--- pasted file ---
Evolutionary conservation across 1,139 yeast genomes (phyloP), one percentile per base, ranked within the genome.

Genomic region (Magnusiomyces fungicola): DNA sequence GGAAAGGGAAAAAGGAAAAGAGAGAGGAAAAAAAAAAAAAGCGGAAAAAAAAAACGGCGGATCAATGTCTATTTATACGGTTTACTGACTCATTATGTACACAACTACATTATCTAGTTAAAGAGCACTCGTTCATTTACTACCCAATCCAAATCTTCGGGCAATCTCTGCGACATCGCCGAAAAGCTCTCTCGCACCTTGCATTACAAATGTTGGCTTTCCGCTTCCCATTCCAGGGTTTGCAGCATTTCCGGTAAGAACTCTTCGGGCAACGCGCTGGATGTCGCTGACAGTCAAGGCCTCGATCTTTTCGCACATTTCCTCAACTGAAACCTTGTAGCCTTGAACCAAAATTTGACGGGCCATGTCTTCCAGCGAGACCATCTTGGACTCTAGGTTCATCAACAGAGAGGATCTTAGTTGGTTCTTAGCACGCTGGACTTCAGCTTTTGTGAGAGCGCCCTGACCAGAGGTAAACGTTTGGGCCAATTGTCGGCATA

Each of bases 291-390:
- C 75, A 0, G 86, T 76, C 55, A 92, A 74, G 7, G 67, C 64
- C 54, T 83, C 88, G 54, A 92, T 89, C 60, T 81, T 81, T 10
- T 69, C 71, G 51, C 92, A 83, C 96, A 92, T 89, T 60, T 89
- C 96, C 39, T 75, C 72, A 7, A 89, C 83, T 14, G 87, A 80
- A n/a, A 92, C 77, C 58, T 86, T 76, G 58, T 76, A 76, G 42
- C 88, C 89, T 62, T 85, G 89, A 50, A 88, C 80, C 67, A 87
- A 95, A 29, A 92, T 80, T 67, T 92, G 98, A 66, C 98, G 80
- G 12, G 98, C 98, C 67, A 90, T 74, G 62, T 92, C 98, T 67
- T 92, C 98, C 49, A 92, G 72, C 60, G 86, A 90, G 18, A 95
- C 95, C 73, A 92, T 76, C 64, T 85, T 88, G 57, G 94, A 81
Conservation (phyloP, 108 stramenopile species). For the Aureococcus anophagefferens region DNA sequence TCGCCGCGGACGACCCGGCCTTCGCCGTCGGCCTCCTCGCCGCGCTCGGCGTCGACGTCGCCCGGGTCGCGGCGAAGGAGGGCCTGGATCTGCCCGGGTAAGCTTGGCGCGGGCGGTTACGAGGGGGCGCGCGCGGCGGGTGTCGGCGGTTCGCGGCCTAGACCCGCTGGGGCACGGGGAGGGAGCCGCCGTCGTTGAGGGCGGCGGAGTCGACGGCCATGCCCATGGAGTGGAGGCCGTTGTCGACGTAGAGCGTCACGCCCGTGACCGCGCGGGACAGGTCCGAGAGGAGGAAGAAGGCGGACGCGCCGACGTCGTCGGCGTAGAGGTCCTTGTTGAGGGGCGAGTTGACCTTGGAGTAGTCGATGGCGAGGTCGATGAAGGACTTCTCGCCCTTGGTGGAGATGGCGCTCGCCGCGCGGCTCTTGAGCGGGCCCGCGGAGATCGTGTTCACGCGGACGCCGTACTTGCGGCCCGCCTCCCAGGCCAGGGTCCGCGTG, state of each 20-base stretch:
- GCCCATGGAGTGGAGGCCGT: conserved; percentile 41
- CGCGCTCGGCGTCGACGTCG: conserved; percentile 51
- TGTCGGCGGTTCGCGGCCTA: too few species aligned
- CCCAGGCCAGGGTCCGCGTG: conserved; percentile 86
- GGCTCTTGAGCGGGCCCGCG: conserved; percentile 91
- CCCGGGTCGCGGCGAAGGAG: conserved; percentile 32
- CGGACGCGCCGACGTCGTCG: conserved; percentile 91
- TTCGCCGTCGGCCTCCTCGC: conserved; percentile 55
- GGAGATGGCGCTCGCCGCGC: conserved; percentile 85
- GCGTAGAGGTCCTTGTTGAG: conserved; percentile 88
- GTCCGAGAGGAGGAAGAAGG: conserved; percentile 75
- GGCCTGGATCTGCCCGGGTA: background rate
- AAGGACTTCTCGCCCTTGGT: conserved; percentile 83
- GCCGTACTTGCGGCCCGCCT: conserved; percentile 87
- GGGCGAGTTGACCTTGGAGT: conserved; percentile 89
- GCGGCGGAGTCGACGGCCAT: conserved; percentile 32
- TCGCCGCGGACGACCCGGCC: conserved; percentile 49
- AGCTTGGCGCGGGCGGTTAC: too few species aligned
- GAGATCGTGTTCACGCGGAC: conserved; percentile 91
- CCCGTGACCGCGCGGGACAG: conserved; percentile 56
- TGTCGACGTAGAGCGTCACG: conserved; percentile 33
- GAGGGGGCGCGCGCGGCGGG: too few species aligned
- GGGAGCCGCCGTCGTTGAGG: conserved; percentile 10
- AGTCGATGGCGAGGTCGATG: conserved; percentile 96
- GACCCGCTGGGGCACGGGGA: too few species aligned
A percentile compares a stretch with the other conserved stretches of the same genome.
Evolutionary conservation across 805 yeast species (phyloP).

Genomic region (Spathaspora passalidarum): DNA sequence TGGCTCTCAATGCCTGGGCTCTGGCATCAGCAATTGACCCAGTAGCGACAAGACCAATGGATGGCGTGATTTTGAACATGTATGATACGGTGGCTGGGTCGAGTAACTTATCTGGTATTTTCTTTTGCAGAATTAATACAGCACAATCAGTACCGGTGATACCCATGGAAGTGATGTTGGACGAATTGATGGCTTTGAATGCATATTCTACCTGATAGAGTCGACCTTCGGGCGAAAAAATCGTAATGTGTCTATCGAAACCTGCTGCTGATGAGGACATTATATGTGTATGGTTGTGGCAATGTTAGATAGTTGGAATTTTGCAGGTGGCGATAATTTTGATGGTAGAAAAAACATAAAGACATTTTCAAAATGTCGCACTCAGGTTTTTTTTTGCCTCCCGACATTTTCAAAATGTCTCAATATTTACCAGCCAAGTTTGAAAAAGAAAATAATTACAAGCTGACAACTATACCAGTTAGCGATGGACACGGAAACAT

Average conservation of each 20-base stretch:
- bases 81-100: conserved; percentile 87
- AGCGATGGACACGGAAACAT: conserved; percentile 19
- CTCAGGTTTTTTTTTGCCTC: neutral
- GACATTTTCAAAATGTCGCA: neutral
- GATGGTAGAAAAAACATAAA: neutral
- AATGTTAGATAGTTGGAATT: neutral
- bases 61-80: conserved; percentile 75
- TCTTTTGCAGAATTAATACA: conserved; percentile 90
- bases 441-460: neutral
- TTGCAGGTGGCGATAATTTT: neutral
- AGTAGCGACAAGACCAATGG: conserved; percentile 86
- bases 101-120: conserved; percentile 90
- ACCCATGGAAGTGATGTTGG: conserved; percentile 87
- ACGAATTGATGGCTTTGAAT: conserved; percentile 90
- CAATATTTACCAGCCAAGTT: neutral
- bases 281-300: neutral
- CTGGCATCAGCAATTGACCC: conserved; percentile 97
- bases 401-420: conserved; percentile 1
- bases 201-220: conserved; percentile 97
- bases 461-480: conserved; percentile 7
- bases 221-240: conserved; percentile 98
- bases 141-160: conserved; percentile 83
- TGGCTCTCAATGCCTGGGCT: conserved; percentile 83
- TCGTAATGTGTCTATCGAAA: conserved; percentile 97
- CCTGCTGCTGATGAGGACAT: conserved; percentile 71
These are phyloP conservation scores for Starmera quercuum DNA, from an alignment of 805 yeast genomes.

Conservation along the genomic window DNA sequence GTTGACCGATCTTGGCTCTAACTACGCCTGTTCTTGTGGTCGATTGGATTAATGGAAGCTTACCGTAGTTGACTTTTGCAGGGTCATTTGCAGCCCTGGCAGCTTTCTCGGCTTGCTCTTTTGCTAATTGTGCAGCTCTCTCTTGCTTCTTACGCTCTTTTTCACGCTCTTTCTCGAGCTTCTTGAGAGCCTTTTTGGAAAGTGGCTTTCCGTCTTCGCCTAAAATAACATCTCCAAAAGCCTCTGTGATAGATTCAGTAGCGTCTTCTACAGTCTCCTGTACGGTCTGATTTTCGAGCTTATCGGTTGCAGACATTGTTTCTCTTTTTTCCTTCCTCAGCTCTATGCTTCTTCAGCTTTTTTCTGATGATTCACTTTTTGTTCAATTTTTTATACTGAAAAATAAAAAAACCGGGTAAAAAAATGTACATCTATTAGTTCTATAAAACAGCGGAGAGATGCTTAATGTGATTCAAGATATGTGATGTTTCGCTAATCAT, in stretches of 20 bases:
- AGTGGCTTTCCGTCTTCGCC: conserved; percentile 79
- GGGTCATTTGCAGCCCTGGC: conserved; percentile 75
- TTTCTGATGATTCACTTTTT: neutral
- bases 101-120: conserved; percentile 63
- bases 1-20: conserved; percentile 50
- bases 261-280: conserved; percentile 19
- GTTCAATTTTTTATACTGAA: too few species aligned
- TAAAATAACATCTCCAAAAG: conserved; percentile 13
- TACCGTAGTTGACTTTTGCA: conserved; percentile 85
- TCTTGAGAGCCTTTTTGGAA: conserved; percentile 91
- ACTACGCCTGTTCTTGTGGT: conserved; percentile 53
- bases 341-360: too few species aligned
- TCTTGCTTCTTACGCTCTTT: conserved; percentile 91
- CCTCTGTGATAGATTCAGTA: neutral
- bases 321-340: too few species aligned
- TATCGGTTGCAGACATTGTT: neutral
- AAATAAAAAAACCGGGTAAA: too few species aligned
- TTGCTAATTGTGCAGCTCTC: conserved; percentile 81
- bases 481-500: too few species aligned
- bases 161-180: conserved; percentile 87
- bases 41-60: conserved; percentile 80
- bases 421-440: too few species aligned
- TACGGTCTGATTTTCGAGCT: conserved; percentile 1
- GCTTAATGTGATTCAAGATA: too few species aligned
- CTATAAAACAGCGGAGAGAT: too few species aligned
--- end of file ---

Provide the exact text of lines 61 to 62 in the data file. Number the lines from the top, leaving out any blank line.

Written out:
- bases 401-420: conserved; percentile 1
- bases 201-220: conserved; percentile 97